Zundel’s wife, Ingrid Zundel, said her husband died Saturday at his home in Black Forest Germany, where he was born.
German officials later confirmed his death.
Zundel, who was 78, was extradited in Canada in 2005 after earlier being deported from the United States for alleged immigration violations.
A Canadian judge ruled that Zundel’s activities were a threat to national security as well as “the international community of nations,” clearing the way for his deportation to Germany later that year.
He was jailed the day he arrived in Germany, and was later convicted on 14 counts of inciting hatred for years of anti-Semitic activities, including contributing to a website devoted to denying the Holocaust – a crime in that country. He was served with the maximum sentence – five years behind bars, with credit for time served.
He was released from prison in 2010.
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Ingrid Zundel said she believed her husband died from a heart attack, but said she wasn’t sure of many of the details. She said his sister had found him unconscious and called for an ambulance.
“I spoke to Ernst just hours before, and he was optimistic and upbeat as ever. There was no indication that anything was wrong,” Zundel wrote in the email.
Zundel had lived in both Toronto and Montreal for years after emigrating in 1958. He was rejected twice for Canadian citizenship and moved to Pigeon Forge, Tenn., but was sent back to Canada in 2003.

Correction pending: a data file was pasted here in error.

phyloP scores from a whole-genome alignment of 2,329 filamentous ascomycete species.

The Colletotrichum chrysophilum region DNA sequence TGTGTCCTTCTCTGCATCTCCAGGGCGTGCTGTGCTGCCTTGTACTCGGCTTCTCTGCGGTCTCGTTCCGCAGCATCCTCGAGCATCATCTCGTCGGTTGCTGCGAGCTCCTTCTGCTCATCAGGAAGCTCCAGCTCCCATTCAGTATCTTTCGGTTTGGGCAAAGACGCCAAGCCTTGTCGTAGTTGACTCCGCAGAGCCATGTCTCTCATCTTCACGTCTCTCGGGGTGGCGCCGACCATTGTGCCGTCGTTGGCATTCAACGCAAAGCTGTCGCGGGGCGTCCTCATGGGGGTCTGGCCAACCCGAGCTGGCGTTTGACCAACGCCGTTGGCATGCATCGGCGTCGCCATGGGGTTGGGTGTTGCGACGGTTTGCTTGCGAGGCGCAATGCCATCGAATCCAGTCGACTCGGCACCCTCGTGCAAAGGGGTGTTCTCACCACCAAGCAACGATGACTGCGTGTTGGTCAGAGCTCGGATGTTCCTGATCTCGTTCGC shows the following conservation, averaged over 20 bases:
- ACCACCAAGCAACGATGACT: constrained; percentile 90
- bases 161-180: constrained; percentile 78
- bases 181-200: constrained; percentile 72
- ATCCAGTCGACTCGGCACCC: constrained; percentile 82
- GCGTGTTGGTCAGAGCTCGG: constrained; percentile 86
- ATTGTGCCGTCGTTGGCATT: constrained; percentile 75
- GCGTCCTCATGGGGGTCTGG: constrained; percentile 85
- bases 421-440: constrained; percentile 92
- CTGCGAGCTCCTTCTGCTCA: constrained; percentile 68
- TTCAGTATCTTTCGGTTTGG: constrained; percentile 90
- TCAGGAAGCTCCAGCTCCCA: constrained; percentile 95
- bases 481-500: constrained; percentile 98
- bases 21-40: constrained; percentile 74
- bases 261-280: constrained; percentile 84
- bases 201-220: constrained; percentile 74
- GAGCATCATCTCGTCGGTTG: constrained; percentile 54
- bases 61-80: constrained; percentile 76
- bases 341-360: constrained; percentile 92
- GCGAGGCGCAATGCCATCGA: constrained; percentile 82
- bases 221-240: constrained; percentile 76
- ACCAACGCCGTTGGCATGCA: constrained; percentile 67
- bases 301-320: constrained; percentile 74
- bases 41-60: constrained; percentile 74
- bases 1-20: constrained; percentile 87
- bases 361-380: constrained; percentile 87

He came to public attention in the 1980s with several publications including “The Hitler We Loved.”
Two attempts at prosecution in Canada ultimately foundered when the Supreme Court of Canada struck down the country’s laws against spreading false news as a violation of free speech.
The trials catapulted the permanent resident into the public spotlight and Zundel became a familiar figure with his retinue of followers in Toronto.
Zundel continued publishing his beliefs online, on a website that remained up at the time of his death.
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He and his supporters had argued he was exercising his right to free speech. He was the subject of numerous threats and his home was once firebombed.
Federal Court Justice Pierre Blais in 2005 found Zundel to be a hatemonger who posed a threat to national security because of his close association with white supremacist and neo-Nazi groups that resorted to violence to press their causes.
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A national security certificate released by the Canadian Security and Intelligence Service in 2003 said Zundel was then “considered one of the most notorious distributors of hate material in the world,” and referred to him as a patriarch of the white supremacist movement in Canada.
“Zundel was an unrepentant anti-Semite and defender of the evil Nazi regime, denying the Holocaust while at the same time fomenting hatred towards Jews,” said Shimon Koffler Fogel, CEO of the Centre for Israel and Jewish Affairs. “Zundel serves as a reminder of why civil society must remain vigilant in its battle with the purveyors of hate.”
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He added that Zundel’s death will bring an “especially pernicious saga” to a close.
Upon his conviction in Germany in 2007, Bernie Farber, the chief executive officer of the Canadian Jewish Congress, called Zundel “one of the most renowned hatemongers.”
“That will be his final epitaph,” he said.